As we all approach Thanksgiving, I’m wondering what your plans are. Specifically: how much of a “break” is a faculty member supposed to take?
I used to fill carry-on bags with grading, notebooks, and papers to bring home with me for the holidays, certain that this is my chance to finally get caught up. Which, obviously, I wouldn’t need to do if I’d just worked hard enough all semester like I should have.
Most of the time, the bags were never even opened, just dragged through airports as a physical manifestation of guilt; an academic’s hairshirt.
This year, I’ve got exams and projects to grade, the last weeks of classes to plan, a couple of papers that have been “almost done” for a while now, some grant and travel applications coming due, and an impending talk that could really use one more new result.
But I need to try something different. So after 5pm on Tuesday, I won’t think about any of this until Sunday.
Some family is coming to town that I don’t see that often. I’m hosting a bunch of my awesome new faculty cohort at my house for a potluck dinner. I have a few days to spend with my overworked first-year-teacher spouse while he gets a little break from his grading and planning. I’ll be running a Turkey Trot, finishing an afghan, building a PC, playing a couple instruments, and doing some non-academic reading. By Sunday, if all goes according to plan, I’ll be excited to get back to work.
I could maybe devote more time to working over the long weekend. But I wouldn’t get as much done as I’d hoped for, and I’d come back to work exhausted on Monday and drag myself through the week in a fog. I know, because I’ve done it a hundred times before. Since I started giving myself regularly scheduled breaks this year, my productivity has actually gone up.
I’ve talked to a lot of other young academics about this, and we confess to each other in hushed tones that we take a day off on the weekends, or refuse to grade in the evenings, or struggle to not answer emails during date night. But this still doesn’t seem like an easy thing to admit publicly, that you can’t be superprofessor all the time.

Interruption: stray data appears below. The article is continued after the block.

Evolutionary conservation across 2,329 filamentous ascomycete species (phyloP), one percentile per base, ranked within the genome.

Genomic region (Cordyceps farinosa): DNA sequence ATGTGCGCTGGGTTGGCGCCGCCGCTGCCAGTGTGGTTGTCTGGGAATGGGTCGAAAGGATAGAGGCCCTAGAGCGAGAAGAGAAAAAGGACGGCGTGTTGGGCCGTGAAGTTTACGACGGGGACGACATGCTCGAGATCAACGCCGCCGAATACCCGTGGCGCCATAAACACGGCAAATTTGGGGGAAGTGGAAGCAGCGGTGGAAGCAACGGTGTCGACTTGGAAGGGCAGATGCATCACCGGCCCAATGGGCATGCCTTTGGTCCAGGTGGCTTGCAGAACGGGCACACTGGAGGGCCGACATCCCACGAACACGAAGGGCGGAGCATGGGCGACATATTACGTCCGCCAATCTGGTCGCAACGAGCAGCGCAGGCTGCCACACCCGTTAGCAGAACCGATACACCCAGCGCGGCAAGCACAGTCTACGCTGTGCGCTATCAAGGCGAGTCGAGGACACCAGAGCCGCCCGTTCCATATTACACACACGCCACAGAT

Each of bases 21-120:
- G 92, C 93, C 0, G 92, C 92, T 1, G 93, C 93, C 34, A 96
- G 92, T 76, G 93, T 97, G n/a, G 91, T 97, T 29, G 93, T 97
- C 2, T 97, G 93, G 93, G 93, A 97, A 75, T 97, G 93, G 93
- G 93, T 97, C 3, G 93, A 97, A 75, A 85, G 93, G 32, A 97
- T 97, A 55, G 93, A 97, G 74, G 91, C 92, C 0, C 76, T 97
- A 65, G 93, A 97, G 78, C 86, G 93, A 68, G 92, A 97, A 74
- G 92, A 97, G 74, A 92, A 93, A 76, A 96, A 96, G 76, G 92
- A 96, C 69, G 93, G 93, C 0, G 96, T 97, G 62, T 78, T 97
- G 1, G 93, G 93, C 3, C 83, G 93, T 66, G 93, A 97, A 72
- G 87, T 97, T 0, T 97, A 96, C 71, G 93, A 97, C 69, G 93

I’m fortunate that my department is very supportive about having a life outside of the office. When some people talk about work-life balance, what they seem to mean is that you should effortlessly have a perfect home life while you also effortlessly crush it professionally. But my chair apologized for sending emails late one weekend night. My colleagues tell me to go home if I stay in the office too late. They know it’s impossible to work effectively when you’re burned out. Why doesn’t everybody?Those of you with more experience navigating “breaks”: what’s your strategy for time off without guilt? How do you keep your standards high while acknowledging your physical limits? And fellow new faculty: what are your expectations for yourself? Do you feel like you can take enough time for yourself and your family without sacrificing your career?